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The Guardian/The Observer: If Blair can’t save the world for us, then business will

Simon Caulkin, management editor
Sunday June 11, 2006

The world’s gone upside down. First, there’s David Cameron championing the public sector ethos and suggesting there’s more to politics than economic growth; then last week 14 of the UK’s corporate great and good, including establishment firms such as Shell, Tesco, B&Q and Standard Chartered Bank, trooped along to Downing Street to lobby the government for tougher targets on greenhouse gases. Something wrong, surely. Shouldn’t it be the government that’s the guardian of the greater good, while business resists any limitation on its ability to make profits?

The CBI, which always predicts disaster if business is obliged to take responsibility for its externalities, certainly says so. But that, just like the government’s chronic reluctance to take a lead on the environment, is based on a misunderstanding of business’s real functions, which has become so ingrained that last week’s initiative came as a shock, albeit a welcome one.

A correspondent attributes New Labour’s target obsession to a cultural cringe towards business coupled with some extremely unrealistic mental models of what it actually consists of – a fatal combination. These models have proved unshiftable in the face of incontrovertible evidence that they are wrong. This is behind the disastrous misapplication of ‘efficiency’ and ‘performance management’ concepts to schools and universities for example (see last week). But it is also to be seen in oversimplified attitudes to business itself, and especially, as in the environmental paralysis, the inability to understand the relationship between organisations and markets.

Companies and markets form a system: companies innovate and markets provide feedback. Markets can’t innovate because they are blind: they don’t have conscious purpose. Their function is to identify winners and losers. Organisations on the other hand are intentional entities – purpose is their point. They can choose, for example, to forego a part of present profits to develop new products. Consider the semiconductor industry. For the past 30 years, it has been powered by fierce competitive innovation in which companies (usually Intel) race to introduce new generations of microchips for which they charge premium prices. Eventually other companies catch up and competition between them – ‘the market’ – erodes the premium. There’s no problem with take-up of new technology, even though it is initially expensive, because everyone has wanted faster computers (at least salespeople have convinced us that we do).

Environmental products are a different market. Customers won’t buy them if it’s cheaper to offload their environmental costs onto society as pollution. There are no rewards for good behaviour. The 14 companies that went to No 10 last week were asking for government to correct this market failure with sticks and carrots: strengthening the EU’s existing emissions trading scheme, making building regulations stricter and cutting business rates for energy-efficient buildings.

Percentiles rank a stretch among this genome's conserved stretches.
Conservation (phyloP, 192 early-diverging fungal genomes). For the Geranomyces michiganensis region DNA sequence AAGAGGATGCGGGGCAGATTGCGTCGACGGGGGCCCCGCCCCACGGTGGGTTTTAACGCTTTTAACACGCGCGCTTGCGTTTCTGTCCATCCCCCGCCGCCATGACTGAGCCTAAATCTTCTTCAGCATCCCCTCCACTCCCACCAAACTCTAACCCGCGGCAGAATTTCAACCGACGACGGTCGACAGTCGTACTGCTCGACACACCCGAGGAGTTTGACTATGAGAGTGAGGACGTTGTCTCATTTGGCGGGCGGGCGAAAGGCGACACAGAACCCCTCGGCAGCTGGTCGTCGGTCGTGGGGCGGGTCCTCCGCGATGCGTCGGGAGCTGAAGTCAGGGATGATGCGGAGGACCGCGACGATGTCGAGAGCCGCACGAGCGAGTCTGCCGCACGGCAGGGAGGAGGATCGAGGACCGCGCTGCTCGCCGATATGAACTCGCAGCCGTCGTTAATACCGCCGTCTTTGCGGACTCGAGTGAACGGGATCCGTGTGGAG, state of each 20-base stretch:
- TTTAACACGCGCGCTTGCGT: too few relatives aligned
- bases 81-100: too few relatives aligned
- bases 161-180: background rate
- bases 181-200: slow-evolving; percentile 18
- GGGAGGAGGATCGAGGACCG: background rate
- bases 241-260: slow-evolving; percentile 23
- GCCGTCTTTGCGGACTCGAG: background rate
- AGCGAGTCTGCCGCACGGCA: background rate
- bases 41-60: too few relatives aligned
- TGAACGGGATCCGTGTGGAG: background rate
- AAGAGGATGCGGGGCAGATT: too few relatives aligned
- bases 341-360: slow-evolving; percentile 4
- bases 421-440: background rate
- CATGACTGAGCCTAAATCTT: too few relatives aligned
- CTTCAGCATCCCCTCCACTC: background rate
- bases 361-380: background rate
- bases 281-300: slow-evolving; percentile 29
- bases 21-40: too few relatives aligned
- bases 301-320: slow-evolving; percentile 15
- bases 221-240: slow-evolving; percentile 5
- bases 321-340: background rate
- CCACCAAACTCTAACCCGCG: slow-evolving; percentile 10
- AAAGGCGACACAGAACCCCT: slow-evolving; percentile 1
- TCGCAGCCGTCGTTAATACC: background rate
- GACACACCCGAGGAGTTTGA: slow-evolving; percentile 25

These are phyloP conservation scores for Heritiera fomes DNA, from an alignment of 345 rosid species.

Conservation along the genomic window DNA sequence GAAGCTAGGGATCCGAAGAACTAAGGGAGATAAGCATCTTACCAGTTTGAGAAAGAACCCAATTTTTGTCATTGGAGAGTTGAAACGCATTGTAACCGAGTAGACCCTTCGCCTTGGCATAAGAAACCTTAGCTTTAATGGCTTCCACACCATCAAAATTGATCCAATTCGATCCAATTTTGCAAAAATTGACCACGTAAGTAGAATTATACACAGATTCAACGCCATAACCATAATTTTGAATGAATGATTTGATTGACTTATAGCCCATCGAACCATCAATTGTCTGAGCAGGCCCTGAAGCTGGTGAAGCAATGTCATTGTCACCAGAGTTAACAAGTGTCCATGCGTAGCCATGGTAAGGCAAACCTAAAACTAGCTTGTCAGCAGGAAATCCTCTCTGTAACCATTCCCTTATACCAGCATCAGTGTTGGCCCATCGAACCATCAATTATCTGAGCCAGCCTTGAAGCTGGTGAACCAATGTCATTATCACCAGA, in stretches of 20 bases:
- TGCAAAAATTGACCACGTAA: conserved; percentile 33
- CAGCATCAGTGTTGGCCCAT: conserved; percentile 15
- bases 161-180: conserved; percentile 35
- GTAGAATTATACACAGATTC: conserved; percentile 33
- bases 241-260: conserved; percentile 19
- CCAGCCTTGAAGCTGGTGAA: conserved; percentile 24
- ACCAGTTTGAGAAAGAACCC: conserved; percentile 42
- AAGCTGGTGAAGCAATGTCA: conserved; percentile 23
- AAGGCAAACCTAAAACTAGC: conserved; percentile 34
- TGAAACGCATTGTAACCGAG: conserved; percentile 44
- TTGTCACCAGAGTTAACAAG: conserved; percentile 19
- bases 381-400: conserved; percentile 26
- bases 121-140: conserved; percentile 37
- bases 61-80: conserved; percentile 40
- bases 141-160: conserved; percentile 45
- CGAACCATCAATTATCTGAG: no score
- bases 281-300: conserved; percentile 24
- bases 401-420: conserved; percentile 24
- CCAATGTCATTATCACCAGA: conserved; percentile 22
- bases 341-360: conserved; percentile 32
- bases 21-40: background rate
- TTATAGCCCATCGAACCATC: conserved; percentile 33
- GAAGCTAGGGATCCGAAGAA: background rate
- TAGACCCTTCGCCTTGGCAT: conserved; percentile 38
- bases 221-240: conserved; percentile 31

James Smith, the chairman of Shell UK, said: ‘We need EU governments to set clear targets to 2025 so that our businesses can have the confidence to make long-term investments in reducing emissions.’ They want the government to create a larger, more vibrant market.

Breaking with other lobby groups, they argue that such regulation will not damage the economy – in fact the reverse. This is because they understand how powerfully the market ecology works. They have confidence in the power of competitive innovation to lower costs (which curiously the lobby groups always deny), and they know that creative regulation can generate very large individual markets. The environment is now a £25bn business. But not least because the UK has dithered so long over regulation, we are not among the world leaders in this growing and possibly planet-saving industry. Danish and German companies lead in wind turbines; the US and Japan are ahead in solar.

When in the name of ‘the free market’ lobby groups campaign against society-friendly regulation and governments back off from taking tough decisions, both are denying their proper roles and acting against their own (as well as our) interests. As my correspondent helpfully noted, there is actually no such thing as ‘the’ market. There are markets, each with its own frameworks which can be shaped by society. Thus there are tighter rules for selling financial services than semiconductors. We don’t allow an official market in slaves or violent pornography – although we do in footballers. By contrast ‘the’ market is an ideological fiction, used very successfully for the past 25 years to paralyse politicians and prevent them creating or reshaping the framework of markets, such as those for environmental products.

In this case, big business has got it right, as Friends of the Earth, for one, has recognised. ‘This is exactly what is needed if we are to tackle climate change and ensure the British economy reaps the rewards of going green,’ it said last week. It is business’s responsibility to help save the planet – it’s time that government decided to let it.

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